Revivalism was a hallmark of nineteenth-century European architecture. Revivals of the Romanesque, Gothic, Renaissance, and Baroque styles all took place, alongside revivals of the Classical styles. Regional styles, such as English Tudor were also revived, as well as non-European styles, such as Chinese (Chinoiserie) and Egyptian. These revivals often used elements of the original style in a freer way than original examples, sometimes borrowing from multiple styles at once. At Alnwick Castle, for example, Gothic revival elements were added to the exterior of the original medieval castle, while the interiors were designed in a Renaissance style.
Art Nouveau architecture was a reaction against the eclectic styles which dominated European architecture in the second half of the 19th century. It was expressed through decoration. The buildings were covered with ornament in curving forms, based on flowers, plants or animals: butterflies, peacocks, swans, irises, cyclamens, orchids and water lilies. Façades were asymmetrical, and often decorated with polychrome ceramic tiles. The decoration usually suggested movement; there was no distinction between the structure and the ornament.
20th-century and modern architecture
Art Deco architecture began in Brussels in 1903–4. Early buildings had clean lines, rectangular forms, and no decoration on the facades; they marked a clean break with the art nouveau style. After the First World War, art deco buildings of steel and reinforced concrete began to appear in large cities across Europe and the United States. Buildings became more decorated, and interiors were extremely colourful and dynamic, combining sculpture, murals, and ornate geometric design in marble, glass, ceramics and stainless steel.
Modernist architecture is a term applied to a group of styles of architecture which emerged in the first half of the 20th century and became dominant after World War II. It was based upon new technologies of construction, particularly the use of glass, steel and reinforced concrete; and upon a rejection of the traditional neoclassical architecture and Beaux-Arts styles that were popular in the 19th century. Modernist architecture continued to be the dominant architectural style for institutional and corporate buildings into the 1980s, when it was challenged by postmodernism.
Expressionist architecture is a form of modern architecture that began during the first decades of the 20th century, in parallel with the expressionist visual and performing arts that especially developed and dominated in Germany. In the 1950s, a second movement of expressionist architecture developed, initiated by the Ronchamp Chapel Notre-Dame-du-Haut (1950–1955) by Le Corbusier. The style was individualistic, but tendencies include Distortion of form for an emotional effect, efforts at achieving the new, original, and visionary, and a conception of architecture as a work of art.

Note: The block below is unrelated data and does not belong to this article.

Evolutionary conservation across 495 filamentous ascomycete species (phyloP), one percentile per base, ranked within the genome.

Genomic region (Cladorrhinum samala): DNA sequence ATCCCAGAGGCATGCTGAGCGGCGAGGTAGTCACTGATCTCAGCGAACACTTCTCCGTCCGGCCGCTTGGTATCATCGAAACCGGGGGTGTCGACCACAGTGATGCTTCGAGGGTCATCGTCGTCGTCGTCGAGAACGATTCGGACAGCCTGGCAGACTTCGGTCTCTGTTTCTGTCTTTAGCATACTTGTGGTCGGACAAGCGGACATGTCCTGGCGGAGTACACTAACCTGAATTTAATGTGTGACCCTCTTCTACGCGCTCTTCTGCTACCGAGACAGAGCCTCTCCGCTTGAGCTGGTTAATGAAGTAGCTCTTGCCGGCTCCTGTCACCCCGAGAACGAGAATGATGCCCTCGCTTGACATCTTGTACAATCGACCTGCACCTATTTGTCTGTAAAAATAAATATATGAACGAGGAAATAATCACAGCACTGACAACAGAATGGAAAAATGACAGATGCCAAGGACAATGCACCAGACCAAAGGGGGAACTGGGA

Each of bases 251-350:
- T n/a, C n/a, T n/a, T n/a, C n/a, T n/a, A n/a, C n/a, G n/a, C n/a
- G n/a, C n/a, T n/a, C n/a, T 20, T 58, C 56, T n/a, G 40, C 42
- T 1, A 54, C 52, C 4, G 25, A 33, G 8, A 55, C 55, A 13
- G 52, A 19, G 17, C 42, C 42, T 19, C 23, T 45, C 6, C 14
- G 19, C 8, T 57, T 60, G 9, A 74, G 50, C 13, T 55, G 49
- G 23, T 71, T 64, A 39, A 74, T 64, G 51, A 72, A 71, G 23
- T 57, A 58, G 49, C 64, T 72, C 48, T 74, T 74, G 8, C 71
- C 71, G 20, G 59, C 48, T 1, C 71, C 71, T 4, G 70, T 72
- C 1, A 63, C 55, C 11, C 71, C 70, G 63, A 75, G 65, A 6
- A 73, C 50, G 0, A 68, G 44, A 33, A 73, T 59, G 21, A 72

Postmodern architecture emerged in the 1960s as a reaction against the austerity, formality, and lack of variety of modern architecture, particularly in the international style advocated by Le Corbusier and Ludwig Mies van der Rohe. Embraced in the USA first, it spread to Europe. In contrast to Modernist buildings, Postmodern buildings have curved forms, decorative elements, asymmetry, bright colours, and features often borrowed from earlier periods. Colours and textures unrelated to the structure of function of the building. While rejecting the "puritanism" of modernism, it called for a return to ornament, and an accumulation of citations and collages borrowed from past styles. It borrowed freely from classical architecture, rococo, neoclassical architecture, the Viennese secession, the British arts and crafts movement, the German Jugendstil.
Deconstructivist architecture is a movement of postmodern architecture which appeared in the 1980s, which gives the impression of the fragmentation of the constructed building. It is characterised by an absence of harmony, continuity, or symmetry. Its name comes from the idea of "Deconstruction", a form of semiotic analysis developed by the French philosopher Jacques Derrida. Besides fragmentation, Deconstructivism often manipulates the structure's surface skin and creates by non-rectilinear shapes which appear to distort and dislocate elements of architecture. The finished visual appearance is characterised by unpredictability and controlled chaos.